Daniel Nachum of Tenafly, 17, recently became an Eagle Scout, the highest rank attainable in the Boy Scouts of America.
This is remarkable, given that less than 10 percent of Scouts achieve this milestone.
Even more remarkable is that Daniel survived a childhood bout with cancer and decided to dedicate his Eagle Scout community-service project to pediatric oncology patients at the Joseph M. Sanzari Children’s Hospital at Hackensack University Medical Center.
“For me, this decision was a no-brainer because I was treated there for leukemia and remain a patient there at Cure and Beyond,” said Daniel, who has lived in town all his life and is now a junior at Tenafly High School and a member of Boy Scout Troop 86.
Liana Kadisha, a senior at Stanford University, says some Jewish students on her campus feel they have to hide who they are.
The 22-year-old knows of several who tuck their star of David necklaces inside their shirts, self-conscious about drawing attention to their Jewish identity.
That’s not the only worry for Jews at the bucolic Palo Alto campus.
Last month, Molly Horwiz, a Jewish candidate for the Stanford student senate, found herself grilled by members of a campus club who questioned her ability to think independently because of her “Jewish identity,” she said. Days later, vandals painted swastikas on a Stanford frat house.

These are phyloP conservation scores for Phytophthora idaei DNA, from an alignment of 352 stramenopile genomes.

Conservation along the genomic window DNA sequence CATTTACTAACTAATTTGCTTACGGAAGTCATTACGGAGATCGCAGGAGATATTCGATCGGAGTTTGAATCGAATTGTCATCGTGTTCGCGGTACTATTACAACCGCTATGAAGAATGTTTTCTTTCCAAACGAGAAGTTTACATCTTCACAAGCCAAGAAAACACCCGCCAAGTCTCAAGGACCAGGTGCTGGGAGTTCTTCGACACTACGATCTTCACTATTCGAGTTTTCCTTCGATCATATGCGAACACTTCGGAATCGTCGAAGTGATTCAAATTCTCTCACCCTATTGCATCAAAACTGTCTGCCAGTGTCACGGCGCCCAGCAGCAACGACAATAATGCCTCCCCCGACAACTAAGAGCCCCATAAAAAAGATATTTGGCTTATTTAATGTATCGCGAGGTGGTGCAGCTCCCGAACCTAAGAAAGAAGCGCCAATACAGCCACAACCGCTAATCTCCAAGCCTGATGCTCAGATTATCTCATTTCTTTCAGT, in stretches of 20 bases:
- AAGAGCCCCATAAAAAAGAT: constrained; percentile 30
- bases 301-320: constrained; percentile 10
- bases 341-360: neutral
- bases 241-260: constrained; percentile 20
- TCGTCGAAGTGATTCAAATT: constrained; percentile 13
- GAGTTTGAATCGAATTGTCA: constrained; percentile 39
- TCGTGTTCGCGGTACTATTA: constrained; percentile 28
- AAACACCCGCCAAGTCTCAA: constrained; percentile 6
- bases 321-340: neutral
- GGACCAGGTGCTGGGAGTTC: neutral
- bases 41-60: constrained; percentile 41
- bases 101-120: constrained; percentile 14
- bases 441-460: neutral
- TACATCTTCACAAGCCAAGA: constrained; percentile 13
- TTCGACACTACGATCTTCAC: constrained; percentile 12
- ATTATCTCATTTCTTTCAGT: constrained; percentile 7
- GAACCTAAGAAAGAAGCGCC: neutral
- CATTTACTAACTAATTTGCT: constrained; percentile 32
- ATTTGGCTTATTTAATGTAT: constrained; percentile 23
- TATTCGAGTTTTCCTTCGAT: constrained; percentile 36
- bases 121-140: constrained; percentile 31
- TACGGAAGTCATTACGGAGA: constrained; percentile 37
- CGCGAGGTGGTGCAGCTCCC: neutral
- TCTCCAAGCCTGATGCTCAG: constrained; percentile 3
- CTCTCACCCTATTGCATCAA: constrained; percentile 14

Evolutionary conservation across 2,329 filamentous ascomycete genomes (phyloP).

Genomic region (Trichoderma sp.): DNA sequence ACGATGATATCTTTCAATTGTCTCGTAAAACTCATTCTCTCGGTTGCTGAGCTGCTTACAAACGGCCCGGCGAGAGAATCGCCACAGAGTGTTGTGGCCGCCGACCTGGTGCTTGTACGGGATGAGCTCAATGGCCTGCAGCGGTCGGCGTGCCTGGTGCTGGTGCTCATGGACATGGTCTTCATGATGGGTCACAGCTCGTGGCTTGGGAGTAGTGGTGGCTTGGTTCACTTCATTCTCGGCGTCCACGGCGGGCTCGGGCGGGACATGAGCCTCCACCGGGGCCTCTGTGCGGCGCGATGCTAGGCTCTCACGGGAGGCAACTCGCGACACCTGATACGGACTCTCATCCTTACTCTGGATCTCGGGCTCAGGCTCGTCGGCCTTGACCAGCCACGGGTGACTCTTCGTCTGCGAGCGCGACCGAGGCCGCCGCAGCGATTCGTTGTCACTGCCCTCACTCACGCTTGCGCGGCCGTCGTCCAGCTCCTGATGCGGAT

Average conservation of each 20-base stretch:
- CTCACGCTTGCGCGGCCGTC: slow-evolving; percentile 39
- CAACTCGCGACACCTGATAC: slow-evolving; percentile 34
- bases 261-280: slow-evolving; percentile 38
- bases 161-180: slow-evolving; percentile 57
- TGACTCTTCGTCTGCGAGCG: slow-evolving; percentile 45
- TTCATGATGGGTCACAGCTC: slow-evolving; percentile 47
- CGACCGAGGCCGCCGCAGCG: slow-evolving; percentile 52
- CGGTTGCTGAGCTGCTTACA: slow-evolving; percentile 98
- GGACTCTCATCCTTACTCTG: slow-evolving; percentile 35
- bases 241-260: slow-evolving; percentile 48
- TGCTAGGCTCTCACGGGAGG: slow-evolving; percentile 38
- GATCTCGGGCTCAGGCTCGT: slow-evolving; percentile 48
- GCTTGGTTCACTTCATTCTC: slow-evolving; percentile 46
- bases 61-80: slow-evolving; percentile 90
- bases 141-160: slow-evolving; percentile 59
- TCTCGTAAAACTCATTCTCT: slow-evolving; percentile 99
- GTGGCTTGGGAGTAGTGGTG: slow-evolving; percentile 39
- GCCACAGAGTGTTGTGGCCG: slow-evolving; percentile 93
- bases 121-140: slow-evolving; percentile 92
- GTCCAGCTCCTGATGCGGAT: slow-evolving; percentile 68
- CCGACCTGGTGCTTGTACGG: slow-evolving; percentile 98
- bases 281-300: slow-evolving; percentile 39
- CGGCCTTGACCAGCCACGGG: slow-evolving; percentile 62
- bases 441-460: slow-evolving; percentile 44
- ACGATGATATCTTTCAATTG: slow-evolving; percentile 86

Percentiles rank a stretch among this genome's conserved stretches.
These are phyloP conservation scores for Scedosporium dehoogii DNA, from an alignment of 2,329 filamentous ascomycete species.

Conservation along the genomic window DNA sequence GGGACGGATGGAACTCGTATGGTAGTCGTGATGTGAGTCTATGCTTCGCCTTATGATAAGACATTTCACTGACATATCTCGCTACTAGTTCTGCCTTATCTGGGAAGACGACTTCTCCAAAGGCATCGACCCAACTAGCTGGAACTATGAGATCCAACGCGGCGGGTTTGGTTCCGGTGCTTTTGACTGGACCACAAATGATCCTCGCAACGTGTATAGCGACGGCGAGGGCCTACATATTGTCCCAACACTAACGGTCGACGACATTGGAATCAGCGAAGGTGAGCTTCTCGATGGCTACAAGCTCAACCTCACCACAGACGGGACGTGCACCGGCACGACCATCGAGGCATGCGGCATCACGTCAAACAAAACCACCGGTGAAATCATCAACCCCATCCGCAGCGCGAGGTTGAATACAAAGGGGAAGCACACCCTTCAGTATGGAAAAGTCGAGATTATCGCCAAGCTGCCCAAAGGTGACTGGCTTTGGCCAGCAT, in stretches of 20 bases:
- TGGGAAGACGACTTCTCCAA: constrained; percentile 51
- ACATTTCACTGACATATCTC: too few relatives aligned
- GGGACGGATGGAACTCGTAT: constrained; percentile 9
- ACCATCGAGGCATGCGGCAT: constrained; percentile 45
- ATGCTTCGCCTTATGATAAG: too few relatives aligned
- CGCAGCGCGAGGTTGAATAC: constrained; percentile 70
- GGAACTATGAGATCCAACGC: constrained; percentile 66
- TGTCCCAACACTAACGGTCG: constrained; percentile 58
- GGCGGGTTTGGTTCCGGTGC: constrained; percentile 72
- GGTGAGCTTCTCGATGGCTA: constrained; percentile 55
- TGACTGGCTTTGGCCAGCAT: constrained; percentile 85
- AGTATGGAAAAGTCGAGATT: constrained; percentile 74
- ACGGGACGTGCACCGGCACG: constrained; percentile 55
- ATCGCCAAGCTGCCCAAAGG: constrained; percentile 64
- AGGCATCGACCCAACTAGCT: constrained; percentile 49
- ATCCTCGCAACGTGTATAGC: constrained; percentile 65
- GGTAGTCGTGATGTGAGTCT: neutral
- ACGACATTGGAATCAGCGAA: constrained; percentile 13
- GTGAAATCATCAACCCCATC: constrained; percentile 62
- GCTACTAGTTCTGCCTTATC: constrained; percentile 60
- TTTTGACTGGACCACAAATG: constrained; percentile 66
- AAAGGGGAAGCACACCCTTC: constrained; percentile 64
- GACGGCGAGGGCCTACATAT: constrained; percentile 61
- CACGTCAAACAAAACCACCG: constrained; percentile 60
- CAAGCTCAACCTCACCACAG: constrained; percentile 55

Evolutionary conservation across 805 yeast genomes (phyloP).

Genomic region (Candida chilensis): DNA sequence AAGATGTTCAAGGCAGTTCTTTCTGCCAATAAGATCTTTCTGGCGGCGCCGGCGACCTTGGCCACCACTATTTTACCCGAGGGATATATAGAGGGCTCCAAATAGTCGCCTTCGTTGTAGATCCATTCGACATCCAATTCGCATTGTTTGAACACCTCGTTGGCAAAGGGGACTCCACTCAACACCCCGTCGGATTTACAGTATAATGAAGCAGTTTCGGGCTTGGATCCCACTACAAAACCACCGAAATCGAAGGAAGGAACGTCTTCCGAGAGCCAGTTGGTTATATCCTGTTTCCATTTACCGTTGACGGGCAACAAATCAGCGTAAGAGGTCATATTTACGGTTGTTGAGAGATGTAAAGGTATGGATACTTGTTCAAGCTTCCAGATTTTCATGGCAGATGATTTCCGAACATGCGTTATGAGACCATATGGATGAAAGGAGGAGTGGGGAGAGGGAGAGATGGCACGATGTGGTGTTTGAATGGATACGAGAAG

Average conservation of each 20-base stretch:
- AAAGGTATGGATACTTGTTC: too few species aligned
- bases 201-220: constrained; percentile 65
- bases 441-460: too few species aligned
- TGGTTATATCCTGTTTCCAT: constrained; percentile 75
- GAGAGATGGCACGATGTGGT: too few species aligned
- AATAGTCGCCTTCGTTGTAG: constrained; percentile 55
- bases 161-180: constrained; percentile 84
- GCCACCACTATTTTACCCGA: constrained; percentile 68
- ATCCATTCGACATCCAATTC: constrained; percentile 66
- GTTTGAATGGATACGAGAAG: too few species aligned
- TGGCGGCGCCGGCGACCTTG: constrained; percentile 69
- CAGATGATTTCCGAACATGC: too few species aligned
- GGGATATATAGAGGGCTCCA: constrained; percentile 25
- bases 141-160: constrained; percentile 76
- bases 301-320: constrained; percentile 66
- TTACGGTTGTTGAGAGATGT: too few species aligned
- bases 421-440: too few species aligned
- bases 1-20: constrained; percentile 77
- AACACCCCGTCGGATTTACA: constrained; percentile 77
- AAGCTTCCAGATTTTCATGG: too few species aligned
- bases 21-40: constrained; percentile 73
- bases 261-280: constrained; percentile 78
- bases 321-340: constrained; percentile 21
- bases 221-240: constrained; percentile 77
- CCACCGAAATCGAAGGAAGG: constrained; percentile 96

Those incidents followed a student senate debate over an Israel divestment resolution in February. The bill passed on a second vote, after failing in a first round.
“The night of the first vote, one of the pro-divestment students got up and shouted ‘Long live the intifada’ and stormed out of the room,” Kadisha recalled. “That was extremely disturbing.”
BLOOMINGBURG, N.Y. — This is how you launch a chasidic shtetl in 21st-century America.
Step 1. Find a place within reasonable distance of Brooklyn where the land is cheap and underdeveloped.
Step 2. Buy as much property as you can in your target area — if possible, without tipping off locals that you plan to turn it into a chasidic enclave.
Step 3. Ensure the zoning is suited to chasidic living: densely clustered homes big enough for large families and within walking distance of the community’s vital infrastructure.
Step 4. Build the infrastructure: Houses, a synagogue and study hall, kosher establishments, a mikvah. Lay the groundwork for a school. Launch a shuttle service so chasidim who don’t drive or don’t own cars can get from the new shtetl to shopping outlets and other chasidic communities in the region.
WASHINGTON — President Barack Obama has a message for American Jews: I don’t shy away from disagreeing with Israel publicly, because I care about Israel and our shared values.
The president marked Jewish American Heritage Month with a speech at Washington’s oldest Jewish congregation, Adas Israel, last Friday. His remarks glided from the triumphs of American Jewish accomplishment to Jewish involvement in the civil rights movement.
When it came to Israel, Obama was, as usual, unstinting in his pledge to protect the interests of the Jewish state. He noted that he and Prime Minister Benjamin Netanyahu still disagree over how best to keep Iran from acquiring nuclear weapons. He said, “I will not accept a bad deal” in nuclear talks now underway between Iran and the major powers.